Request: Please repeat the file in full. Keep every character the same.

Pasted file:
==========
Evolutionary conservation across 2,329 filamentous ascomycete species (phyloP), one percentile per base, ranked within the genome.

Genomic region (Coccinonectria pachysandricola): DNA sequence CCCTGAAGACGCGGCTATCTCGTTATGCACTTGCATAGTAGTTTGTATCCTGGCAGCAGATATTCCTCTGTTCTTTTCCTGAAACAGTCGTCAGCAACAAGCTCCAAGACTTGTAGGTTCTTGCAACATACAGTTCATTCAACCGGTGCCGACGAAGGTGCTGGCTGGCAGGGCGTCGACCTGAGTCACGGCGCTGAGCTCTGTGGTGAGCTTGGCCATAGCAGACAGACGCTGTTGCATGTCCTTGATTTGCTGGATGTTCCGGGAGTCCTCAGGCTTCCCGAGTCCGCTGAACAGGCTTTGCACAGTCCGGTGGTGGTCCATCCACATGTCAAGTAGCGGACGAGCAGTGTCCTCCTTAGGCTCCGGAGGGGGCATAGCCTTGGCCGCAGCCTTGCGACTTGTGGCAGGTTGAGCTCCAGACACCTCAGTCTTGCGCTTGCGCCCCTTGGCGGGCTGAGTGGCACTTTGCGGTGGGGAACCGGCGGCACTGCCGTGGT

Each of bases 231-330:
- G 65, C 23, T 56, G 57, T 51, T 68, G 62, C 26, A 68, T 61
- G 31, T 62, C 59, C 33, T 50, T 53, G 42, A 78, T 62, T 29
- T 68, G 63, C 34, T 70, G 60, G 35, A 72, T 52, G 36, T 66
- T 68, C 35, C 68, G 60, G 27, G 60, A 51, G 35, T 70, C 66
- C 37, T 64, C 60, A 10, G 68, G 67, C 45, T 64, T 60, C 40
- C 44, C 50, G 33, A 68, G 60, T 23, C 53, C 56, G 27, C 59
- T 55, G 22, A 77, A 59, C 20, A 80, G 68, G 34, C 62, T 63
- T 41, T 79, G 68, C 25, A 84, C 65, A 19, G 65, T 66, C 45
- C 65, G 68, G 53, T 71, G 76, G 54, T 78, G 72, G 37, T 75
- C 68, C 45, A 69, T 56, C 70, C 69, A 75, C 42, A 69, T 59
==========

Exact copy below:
Evolutionary conservation across 2,329 filamentous ascomycete species (phyloP), one percentile per base, ranked within the genome.

Genomic region (Coccinonectria pachysandricola): DNA sequence CCCTGAAGACGCGGCTATCTCGTTATGCACTTGCATAGTAGTTTGTATCCTGGCAGCAGATATTCCTCTGTTCTTTTCCTGAAACAGTCGTCAGCAACAAGCTCCAAGACTTGTAGGTTCTTGCAACATACAGTTCATTCAACCGGTGCCGACGAAGGTGCTGGCTGGCAGGGCGTCGACCTGAGTCACGGCGCTGAGCTCTGTGGTGAGCTTGGCCATAGCAGACAGACGCTGTTGCATGTCCTTGATTTGCTGGATGTTCCGGGAGTCCTCAGGCTTCCCGAGTCCGCTGAACAGGCTTTGCACAGTCCGGTGGTGGTCCATCCACATGTCAAGTAGCGGACGAGCAGTGTCCTCCTTAGGCTCCGGAGGGGGCATAGCCTTGGCCGCAGCCTTGCGACTTGTGGCAGGTTGAGCTCCAGACACCTCAGTCTTGCGCTTGCGCCCCTTGGCGGGCTGAGTGGCACTTTGCGGTGGGGAACCGGCGGCACTGCCGTGGT

Each of bases 231-330:
- G 65, C 23, T 56, G 57, T 51, T 68, G 62, C 26, A 68, T 61
- G 31, T 62, C 59, C 33, T 50, T 53, G 42, A 78, T 62, T 29
- T 68, G 63, C 34, T 70, G 60, G 35, A 72, T 52, G 36, T 66
- T 68, C 35, C 68, G 60, G 27, G 60, A 51, G 35, T 70, C 66
- C 37, T 64, C 60, A 10, G 68, G 67, C 45, T 64, T 60, C 40
- C 44, C 50, G 33, A 68, G 60, T 23, C 53, C 56, G 27, C 59
- T 55, G 22, A 77, A 59, C 20, A 80, G 68, G 34, C 62, T 63
- T 41, T 79, G 68, C 25, A 84, C 65, A 19, G 65, T 66, C 45
- C 65, G 68, G 53, T 71, G 76, G 54, T 78, G 72, G 37, T 75
- C 68, C 45, A 69, T 56, C 70, C 69, A 75, C 42, A 69, T 59